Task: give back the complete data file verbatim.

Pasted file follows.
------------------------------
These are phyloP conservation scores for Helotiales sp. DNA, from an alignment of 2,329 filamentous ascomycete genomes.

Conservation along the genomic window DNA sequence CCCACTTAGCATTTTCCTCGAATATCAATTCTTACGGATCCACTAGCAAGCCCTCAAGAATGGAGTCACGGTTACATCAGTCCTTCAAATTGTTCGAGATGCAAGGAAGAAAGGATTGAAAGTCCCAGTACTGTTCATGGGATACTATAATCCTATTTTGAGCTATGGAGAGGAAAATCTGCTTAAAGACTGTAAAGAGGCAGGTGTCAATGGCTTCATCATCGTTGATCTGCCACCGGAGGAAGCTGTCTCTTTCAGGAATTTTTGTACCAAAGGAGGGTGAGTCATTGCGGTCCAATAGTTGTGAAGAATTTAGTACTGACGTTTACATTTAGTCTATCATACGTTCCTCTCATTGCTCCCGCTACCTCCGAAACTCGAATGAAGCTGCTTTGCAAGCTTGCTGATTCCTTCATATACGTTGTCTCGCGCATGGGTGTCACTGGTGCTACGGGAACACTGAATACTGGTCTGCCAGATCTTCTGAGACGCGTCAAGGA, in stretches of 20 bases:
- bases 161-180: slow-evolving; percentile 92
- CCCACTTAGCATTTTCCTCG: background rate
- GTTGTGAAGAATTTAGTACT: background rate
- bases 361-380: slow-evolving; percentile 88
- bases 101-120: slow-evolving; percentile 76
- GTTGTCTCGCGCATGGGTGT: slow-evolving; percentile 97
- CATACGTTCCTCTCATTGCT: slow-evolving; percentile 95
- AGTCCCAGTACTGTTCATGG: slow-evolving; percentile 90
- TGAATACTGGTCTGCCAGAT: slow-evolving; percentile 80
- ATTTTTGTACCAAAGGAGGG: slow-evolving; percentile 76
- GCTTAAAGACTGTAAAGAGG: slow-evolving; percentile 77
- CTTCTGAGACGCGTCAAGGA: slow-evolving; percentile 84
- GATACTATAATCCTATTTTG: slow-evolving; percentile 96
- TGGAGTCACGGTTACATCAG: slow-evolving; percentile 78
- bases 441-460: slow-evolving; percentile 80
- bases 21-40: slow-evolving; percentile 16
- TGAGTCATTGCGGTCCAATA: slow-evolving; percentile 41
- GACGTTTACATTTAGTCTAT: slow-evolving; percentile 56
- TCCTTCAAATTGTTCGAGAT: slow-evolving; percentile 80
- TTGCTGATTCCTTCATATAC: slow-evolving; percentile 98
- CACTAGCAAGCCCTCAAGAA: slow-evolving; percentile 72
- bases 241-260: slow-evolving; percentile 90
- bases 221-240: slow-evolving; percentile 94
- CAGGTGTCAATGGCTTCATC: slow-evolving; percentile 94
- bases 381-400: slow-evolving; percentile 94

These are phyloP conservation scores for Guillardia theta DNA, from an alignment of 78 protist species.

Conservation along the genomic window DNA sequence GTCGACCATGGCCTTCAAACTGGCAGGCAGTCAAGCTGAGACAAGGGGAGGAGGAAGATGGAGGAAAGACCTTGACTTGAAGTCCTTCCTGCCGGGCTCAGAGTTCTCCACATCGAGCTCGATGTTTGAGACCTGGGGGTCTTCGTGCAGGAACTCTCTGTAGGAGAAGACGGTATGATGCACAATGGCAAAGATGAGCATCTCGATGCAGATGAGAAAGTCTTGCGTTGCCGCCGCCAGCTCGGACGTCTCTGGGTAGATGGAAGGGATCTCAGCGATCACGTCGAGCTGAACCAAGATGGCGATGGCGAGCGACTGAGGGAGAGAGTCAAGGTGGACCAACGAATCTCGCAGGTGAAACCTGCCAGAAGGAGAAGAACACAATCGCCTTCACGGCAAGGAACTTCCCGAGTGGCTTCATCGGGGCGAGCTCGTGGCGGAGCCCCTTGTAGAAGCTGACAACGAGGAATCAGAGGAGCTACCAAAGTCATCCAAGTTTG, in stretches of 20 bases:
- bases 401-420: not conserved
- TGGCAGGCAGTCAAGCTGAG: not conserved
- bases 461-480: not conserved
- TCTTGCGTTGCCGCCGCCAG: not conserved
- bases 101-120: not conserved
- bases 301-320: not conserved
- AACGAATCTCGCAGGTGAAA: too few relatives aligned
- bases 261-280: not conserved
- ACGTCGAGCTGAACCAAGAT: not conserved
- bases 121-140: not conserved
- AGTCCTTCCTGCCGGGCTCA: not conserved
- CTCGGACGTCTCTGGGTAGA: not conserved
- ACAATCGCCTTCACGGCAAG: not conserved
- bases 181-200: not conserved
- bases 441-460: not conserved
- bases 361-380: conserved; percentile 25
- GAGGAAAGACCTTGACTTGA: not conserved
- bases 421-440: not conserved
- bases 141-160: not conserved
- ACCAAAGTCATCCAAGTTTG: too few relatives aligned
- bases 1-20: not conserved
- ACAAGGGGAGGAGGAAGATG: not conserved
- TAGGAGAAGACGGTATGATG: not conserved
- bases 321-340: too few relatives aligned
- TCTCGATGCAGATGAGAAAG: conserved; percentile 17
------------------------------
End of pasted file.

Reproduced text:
These are phyloP conservation scores for Helotiales sp. DNA, from an alignment of 2,329 filamentous ascomycete genomes.

Conservation along the genomic window DNA sequence CCCACTTAGCATTTTCCTCGAATATCAATTCTTACGGATCCACTAGCAAGCCCTCAAGAATGGAGTCACGGTTACATCAGTCCTTCAAATTGTTCGAGATGCAAGGAAGAAAGGATTGAAAGTCCCAGTACTGTTCATGGGATACTATAATCCTATTTTGAGCTATGGAGAGGAAAATCTGCTTAAAGACTGTAAAGAGGCAGGTGTCAATGGCTTCATCATCGTTGATCTGCCACCGGAGGAAGCTGTCTCTTTCAGGAATTTTTGTACCAAAGGAGGGTGAGTCATTGCGGTCCAATAGTTGTGAAGAATTTAGTACTGACGTTTACATTTAGTCTATCATACGTTCCTCTCATTGCTCCCGCTACCTCCGAAACTCGAATGAAGCTGCTTTGCAAGCTTGCTGATTCCTTCATATACGTTGTCTCGCGCATGGGTGTCACTGGTGCTACGGGAACACTGAATACTGGTCTGCCAGATCTTCTGAGACGCGTCAAGGA, in stretches of 20 bases:
- bases 161-180: slow-evolving; percentile 92
- CCCACTTAGCATTTTCCTCG: background rate
- GTTGTGAAGAATTTAGTACT: background rate
- bases 361-380: slow-evolving; percentile 88
- bases 101-120: slow-evolving; percentile 76
- GTTGTCTCGCGCATGGGTGT: slow-evolving; percentile 97
- CATACGTTCCTCTCATTGCT: slow-evolving; percentile 95
- AGTCCCAGTACTGTTCATGG: slow-evolving; percentile 90
- TGAATACTGGTCTGCCAGAT: slow-evolving; percentile 80
- ATTTTTGTACCAAAGGAGGG: slow-evolving; percentile 76
- GCTTAAAGACTGTAAAGAGG: slow-evolving; percentile 77
- CTTCTGAGACGCGTCAAGGA: slow-evolving; percentile 84
- GATACTATAATCCTATTTTG: slow-evolving; percentile 96
- TGGAGTCACGGTTACATCAG: slow-evolving; percentile 78
- bases 441-460: slow-evolving; percentile 80
- bases 21-40: slow-evolving; percentile 16
- TGAGTCATTGCGGTCCAATA: slow-evolving; percentile 41
- GACGTTTACATTTAGTCTAT: slow-evolving; percentile 56
- TCCTTCAAATTGTTCGAGAT: slow-evolving; percentile 80
- TTGCTGATTCCTTCATATAC: slow-evolving; percentile 98
- CACTAGCAAGCCCTCAAGAA: slow-evolving; percentile 72
- bases 241-260: slow-evolving; percentile 90
- bases 221-240: slow-evolving; percentile 94
- CAGGTGTCAATGGCTTCATC: slow-evolving; percentile 94
- bases 381-400: slow-evolving; percentile 94

These are phyloP conservation scores for Guillardia theta DNA, from an alignment of 78 protist species.

Conservation along the genomic window DNA sequence GTCGACCATGGCCTTCAAACTGGCAGGCAGTCAAGCTGAGACAAGGGGAGGAGGAAGATGGAGGAAAGACCTTGACTTGAAGTCCTTCCTGCCGGGCTCAGAGTTCTCCACATCGAGCTCGATGTTTGAGACCTGGGGGTCTTCGTGCAGGAACTCTCTGTAGGAGAAGACGGTATGATGCACAATGGCAAAGATGAGCATCTCGATGCAGATGAGAAAGTCTTGCGTTGCCGCCGCCAGCTCGGACGTCTCTGGGTAGATGGAAGGGATCTCAGCGATCACGTCGAGCTGAACCAAGATGGCGATGGCGAGCGACTGAGGGAGAGAGTCAAGGTGGACCAACGAATCTCGCAGGTGAAACCTGCCAGAAGGAGAAGAACACAATCGCCTTCACGGCAAGGAACTTCCCGAGTGGCTTCATCGGGGCGAGCTCGTGGCGGAGCCCCTTGTAGAAGCTGACAACGAGGAATCAGAGGAGCTACCAAAGTCATCCAAGTTTG, in stretches of 20 bases:
- bases 401-420: not conserved
- TGGCAGGCAGTCAAGCTGAG: not conserved
- bases 461-480: not conserved
- TCTTGCGTTGCCGCCGCCAG: not conserved
- bases 101-120: not conserved
- bases 301-320: not conserved
- AACGAATCTCGCAGGTGAAA: too few relatives aligned
- bases 261-280: not conserved
- ACGTCGAGCTGAACCAAGAT: not conserved
- bases 121-140: not conserved
- AGTCCTTCCTGCCGGGCTCA: not conserved
- CTCGGACGTCTCTGGGTAGA: not conserved
- ACAATCGCCTTCACGGCAAG: not conserved
- bases 181-200: not conserved
- bases 441-460: not conserved
- bases 361-380: conserved; percentile 25
- GAGGAAAGACCTTGACTTGA: not conserved
- bases 421-440: not conserved
- bases 141-160: not conserved
- ACCAAAGTCATCCAAGTTTG: too few relatives aligned
- bases 1-20: not conserved
- ACAAGGGGAGGAGGAAGATG: not conserved
- TAGGAGAAGACGGTATGATG: not conserved
- bases 321-340: too few relatives aligned
- TCTCGATGCAGATGAGAAAG: conserved; percentile 17